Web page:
Several residents of a small Southern city whose lives are changed by the arrival of a stranger with a controversial plan to save their decaying hometown. In the midst of today's ... See full summary »
A man moves his two daughters to Italy after their mother dies in a car accident, in order to revitalize their lives. Genova changes all three of them as the youngest daughter starts to see the ghost of her mother, while the older one discovers her sexuality.
39-year-old April Epner's childish husband and school teacher colleague Benjamin/Ben leaves her, but with her biological clock ticking ever more loudly. Her dying bossy adoptive mother is ... See full summary »
Memoir of the lives of a family growing up on a post World War I British estate headed up by a strong disciplinarian, her daughter, her inventor husband, their ten year old son, and his ... See full summary »
Several residents of a small Southern city whose lives are changed by the arrival of a stranger with a controversial plan to save their decaying hometown. In the midst of today's challenging times, each of the colorful citizens of this close-knit North Carolina community, will search for ways to reinvent themselves, their relationships and the very heart of their neighborhood. Written by
The black-and-white shots that appear in the opening minute were made in Durham, N.C., in the late 1930s by H. Lee Waters (1902-1997), an itinerant photographer from Lexington, N.C. During the later years of the Great Depression, Waters earned money by visiting more than one hundred towns in North Carolina and surrounding states and shooting 16mm film of everyday scenes and people. He would arrange to exhibit his films in a local theater where the movies were shot. In an era when movie camera ownership was rare, and long before home video cameras became common, people would flock to the theaters to see themselves and their neighbors in moving pictures. Many of Waters's films have been collected and archived in North and South Carolina. One of his films, made in Kannapolis, N.C. in 1941, was added to the National Film Registry in 2005. Other samples of his work can be seen in "The Cameraman Has Visited Our Town" on folkstreams.net. See more »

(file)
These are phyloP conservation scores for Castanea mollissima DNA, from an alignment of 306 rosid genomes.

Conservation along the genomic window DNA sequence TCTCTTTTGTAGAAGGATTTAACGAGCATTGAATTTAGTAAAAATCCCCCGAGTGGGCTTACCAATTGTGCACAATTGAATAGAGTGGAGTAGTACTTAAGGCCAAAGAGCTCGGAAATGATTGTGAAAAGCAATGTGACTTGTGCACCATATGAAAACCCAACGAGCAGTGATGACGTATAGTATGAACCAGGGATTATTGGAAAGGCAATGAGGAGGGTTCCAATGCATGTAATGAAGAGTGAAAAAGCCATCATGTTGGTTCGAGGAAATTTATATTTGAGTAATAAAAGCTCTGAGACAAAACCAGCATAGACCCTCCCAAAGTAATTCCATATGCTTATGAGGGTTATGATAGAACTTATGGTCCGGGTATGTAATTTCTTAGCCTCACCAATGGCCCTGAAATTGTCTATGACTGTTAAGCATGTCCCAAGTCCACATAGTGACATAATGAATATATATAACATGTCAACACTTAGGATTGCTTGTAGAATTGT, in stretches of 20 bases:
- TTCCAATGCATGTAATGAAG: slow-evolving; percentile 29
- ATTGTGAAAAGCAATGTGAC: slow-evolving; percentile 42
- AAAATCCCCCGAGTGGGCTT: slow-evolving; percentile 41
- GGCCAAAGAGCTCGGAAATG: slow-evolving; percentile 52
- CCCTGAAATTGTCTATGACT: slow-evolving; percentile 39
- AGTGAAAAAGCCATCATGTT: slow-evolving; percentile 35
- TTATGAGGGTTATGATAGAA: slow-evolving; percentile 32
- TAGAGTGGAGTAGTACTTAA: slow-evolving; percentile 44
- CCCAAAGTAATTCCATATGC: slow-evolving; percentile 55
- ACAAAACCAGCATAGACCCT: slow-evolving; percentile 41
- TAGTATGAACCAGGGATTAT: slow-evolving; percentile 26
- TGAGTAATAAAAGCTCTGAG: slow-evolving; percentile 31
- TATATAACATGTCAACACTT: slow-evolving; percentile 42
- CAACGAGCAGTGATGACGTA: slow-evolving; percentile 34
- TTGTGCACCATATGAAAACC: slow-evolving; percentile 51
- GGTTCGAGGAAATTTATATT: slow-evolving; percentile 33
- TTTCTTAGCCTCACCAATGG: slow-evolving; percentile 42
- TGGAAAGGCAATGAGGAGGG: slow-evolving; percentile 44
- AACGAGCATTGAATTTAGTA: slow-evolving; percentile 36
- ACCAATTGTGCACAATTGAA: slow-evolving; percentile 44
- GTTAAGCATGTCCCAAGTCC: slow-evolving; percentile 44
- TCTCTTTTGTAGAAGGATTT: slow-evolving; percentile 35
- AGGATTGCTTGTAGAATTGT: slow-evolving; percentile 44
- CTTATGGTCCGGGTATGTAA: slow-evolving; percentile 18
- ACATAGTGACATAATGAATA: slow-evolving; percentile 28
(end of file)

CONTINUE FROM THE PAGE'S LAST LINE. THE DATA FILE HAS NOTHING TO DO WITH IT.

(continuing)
While Mary and her mother are talking in her bedroom, her mother's hair changes position - alternately behind and in front of her ear. See more »
This city like many in America, has come to a rough moment in its history. A city after all is just a collection of houses and buildings, hopes and dreams that depend on the fortune and determination and fate of its residents. The future, uncertain at best can be fearful or full of promise. It's all in how you see it..."
See more »
Good actors in a B movie - not much of a storyline
I watched to the end, so it wasn't "that bad", as I saw the movie on a DVD at home and could have turned it off at any time. But that much said, it barely crossed my personal limit for "tolerable". The storyline is pretty dull and nothing can "fix" this. When you start with an uninteresting story, you get an uninteresting movie. I have no idea what Colin Firth was thinking to accept this part. I chose the movie because I figured he was a star and would surely only appear in a solidly good movie. I was wrong! Perhaps he thought it would be a challenge for him to play a character who is a Texan and felt this would give him a chance to break into being offered also roles for characters who are supposed to speak with American accents. He did quite well in terms of portraying a Texan, but that hardly compensated for a lack of an interesting plot.
3 of 5 people found this review helpful.
Was this review helpful to you?